Monday, January 30, 2012

What's in a Name?

The regular debate on changing the title of our profession has fired up once again.  I think the movement is an interesting one and I understand the impetus behind it. 

That said, I can't imagine undoing the 60+ years of history and work and our most recent public relations successes just to start over. 

Athletic training is gaining ground in our battle.  Proper terminology by our practitioners, patients and the media is leading to a wider understanding of our skill set and state legislation related to concussions is shining a light on the lack of adequate health care in many secondary schools.

CNN has become a great advocate for athletic training, most recently highlighting our profession in Dr. Sanjay Gupta (a neurosurgeon, by the way) documentary on concussions: Big Hits, Broken Dreams.

Dr. Gupta even goes so far, on his blog, to say the following:
"...There are ways to play football more safely, and still win.

Whether it is the mandatory presence of athletic trainers who can diagnose concussions and are empowered to sit a player out..."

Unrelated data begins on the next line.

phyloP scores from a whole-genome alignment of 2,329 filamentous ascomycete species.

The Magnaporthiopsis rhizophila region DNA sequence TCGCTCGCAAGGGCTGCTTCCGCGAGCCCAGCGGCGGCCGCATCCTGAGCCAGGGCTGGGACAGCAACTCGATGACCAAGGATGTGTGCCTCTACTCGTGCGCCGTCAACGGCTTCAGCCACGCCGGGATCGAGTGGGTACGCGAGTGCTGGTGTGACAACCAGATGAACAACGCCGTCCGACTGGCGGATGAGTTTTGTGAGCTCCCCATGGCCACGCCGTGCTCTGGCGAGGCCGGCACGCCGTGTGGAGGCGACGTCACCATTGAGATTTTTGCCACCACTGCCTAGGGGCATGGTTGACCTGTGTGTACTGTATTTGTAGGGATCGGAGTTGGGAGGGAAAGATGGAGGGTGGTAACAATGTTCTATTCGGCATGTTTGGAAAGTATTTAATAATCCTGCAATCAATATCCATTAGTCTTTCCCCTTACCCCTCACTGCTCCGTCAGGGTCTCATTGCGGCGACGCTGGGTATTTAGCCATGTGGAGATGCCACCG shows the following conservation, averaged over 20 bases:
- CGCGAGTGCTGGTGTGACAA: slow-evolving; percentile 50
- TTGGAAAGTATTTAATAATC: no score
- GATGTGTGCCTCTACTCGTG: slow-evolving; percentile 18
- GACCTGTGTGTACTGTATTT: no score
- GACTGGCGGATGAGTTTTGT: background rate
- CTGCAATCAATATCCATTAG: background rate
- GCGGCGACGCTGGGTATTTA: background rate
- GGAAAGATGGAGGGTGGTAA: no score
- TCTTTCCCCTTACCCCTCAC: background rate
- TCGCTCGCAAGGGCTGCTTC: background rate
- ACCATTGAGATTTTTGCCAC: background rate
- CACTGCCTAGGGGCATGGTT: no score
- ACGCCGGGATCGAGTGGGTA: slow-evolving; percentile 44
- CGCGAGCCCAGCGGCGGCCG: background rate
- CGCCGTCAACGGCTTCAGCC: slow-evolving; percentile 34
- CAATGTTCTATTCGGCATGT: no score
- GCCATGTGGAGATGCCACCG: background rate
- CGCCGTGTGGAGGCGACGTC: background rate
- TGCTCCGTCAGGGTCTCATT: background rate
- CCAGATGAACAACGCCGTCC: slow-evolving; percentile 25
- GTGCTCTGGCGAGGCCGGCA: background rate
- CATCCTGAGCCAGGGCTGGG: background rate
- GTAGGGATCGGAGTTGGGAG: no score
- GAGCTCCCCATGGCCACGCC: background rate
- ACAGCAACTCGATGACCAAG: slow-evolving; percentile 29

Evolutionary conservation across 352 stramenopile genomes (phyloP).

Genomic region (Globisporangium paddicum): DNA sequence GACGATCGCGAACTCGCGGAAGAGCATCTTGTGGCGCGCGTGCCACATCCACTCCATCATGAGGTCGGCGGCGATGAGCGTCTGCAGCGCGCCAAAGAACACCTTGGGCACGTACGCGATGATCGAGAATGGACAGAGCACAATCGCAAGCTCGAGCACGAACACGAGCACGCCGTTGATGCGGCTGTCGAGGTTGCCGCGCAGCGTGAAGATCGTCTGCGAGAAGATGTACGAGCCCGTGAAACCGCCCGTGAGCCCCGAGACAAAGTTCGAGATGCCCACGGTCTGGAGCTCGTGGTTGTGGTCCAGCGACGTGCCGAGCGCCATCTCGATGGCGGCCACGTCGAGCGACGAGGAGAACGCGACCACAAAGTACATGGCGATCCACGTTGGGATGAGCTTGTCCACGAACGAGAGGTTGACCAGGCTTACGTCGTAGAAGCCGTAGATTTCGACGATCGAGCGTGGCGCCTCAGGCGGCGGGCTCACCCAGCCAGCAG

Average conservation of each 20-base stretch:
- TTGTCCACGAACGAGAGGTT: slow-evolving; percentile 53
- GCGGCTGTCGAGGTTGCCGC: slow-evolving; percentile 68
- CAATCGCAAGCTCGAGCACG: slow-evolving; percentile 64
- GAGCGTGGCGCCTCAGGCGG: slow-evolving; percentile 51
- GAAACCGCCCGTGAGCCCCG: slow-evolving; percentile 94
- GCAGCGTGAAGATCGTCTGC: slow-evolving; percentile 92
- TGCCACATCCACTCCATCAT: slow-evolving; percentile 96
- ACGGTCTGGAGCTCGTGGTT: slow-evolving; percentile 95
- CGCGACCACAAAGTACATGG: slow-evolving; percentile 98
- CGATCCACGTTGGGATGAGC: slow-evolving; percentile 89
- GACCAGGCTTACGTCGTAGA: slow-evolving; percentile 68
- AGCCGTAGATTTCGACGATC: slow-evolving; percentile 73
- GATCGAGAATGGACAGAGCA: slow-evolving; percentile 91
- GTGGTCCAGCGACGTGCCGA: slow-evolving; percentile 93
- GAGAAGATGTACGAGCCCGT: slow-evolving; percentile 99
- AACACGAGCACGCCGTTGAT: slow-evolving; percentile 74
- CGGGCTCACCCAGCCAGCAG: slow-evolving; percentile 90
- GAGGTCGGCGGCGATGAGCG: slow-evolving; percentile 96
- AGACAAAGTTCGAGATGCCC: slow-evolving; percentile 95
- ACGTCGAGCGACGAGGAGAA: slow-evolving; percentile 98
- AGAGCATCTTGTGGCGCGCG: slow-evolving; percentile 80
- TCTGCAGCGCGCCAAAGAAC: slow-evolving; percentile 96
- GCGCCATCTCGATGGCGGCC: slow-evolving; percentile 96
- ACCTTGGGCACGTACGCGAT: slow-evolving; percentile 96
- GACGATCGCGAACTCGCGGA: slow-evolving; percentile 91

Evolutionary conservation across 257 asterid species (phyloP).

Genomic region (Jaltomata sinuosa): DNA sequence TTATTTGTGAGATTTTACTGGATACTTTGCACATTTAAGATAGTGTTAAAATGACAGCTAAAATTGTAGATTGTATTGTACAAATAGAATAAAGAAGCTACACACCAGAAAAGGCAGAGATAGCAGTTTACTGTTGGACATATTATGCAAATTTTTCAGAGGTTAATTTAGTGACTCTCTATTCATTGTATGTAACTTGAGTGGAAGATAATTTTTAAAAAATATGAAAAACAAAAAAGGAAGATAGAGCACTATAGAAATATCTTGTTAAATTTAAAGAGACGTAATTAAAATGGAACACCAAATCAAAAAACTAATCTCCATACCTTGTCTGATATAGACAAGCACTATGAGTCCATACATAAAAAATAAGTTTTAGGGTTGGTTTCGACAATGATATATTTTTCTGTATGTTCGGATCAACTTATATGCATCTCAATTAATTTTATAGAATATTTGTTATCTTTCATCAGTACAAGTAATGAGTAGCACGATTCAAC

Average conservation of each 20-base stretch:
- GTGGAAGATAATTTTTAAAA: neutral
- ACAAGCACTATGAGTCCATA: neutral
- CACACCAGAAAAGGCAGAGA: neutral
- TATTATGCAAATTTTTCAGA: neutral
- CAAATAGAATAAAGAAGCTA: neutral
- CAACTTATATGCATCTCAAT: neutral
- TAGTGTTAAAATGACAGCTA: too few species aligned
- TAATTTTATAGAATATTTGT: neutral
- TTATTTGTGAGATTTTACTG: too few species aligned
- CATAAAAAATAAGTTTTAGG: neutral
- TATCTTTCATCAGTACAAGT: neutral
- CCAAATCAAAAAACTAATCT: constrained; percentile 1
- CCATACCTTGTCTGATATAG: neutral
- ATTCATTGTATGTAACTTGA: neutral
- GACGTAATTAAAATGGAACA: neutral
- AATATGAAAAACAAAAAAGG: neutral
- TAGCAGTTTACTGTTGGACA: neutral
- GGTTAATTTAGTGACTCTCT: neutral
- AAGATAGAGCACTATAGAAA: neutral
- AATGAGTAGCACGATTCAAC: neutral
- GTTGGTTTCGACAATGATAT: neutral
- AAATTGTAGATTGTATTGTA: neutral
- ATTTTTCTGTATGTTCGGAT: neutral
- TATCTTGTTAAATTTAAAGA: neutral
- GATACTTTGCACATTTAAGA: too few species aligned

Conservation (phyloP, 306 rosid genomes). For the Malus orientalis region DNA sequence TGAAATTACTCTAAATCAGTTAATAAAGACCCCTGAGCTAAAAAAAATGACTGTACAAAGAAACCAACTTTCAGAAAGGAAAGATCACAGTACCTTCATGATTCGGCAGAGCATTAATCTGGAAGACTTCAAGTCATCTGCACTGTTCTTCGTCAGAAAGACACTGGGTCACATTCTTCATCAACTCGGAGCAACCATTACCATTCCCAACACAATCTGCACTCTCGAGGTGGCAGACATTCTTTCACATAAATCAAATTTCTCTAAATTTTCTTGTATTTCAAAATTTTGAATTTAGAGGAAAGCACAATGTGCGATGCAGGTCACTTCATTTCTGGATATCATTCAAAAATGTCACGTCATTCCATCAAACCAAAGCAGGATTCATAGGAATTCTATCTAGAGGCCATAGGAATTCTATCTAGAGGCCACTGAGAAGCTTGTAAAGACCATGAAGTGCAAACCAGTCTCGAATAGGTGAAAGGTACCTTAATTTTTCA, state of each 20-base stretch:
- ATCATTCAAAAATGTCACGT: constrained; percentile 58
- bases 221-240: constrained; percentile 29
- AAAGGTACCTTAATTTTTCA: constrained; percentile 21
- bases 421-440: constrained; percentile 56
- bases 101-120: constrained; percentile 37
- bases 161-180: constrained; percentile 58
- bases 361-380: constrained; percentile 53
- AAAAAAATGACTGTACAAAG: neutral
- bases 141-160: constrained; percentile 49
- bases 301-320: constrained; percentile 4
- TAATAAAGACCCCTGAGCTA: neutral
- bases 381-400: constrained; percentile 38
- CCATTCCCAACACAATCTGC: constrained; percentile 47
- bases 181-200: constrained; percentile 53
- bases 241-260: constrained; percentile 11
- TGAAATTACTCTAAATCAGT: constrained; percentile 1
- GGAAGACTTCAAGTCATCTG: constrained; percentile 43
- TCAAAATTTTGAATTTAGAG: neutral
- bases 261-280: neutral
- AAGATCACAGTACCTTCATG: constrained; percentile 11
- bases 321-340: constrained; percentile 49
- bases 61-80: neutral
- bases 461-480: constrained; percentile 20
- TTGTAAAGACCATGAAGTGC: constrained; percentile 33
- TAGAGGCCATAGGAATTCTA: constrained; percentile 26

An endorsement of our skills from a widely recognized neurosurgeon!  That's big.
A year ago I posted this...JUSTIFIED and I feel in one year we have made even more progress.

Are we there yet? No, but I don't think a name change is going to bridge the gap.

What name would adequately encapsulate our skills and give us the recognition we so desire?
Sports Therapist or Athletic Therapist?
Active Sports Medicine Therapist and First Responder?
Preventative Athletic Rehabilitator?

Even if we do make a change, we would be referenced like this: "the athletic therapist, formerly athletic trainer..."

Do we really want to be known as "the profession formerly known as athletic trainer?"

Instead of focusing on the name, how about we continue our push for public recognition and the ground we are gaining won't be lost.

The one thing I want to leave my children is an honorable name.

Theodore Roosevelt

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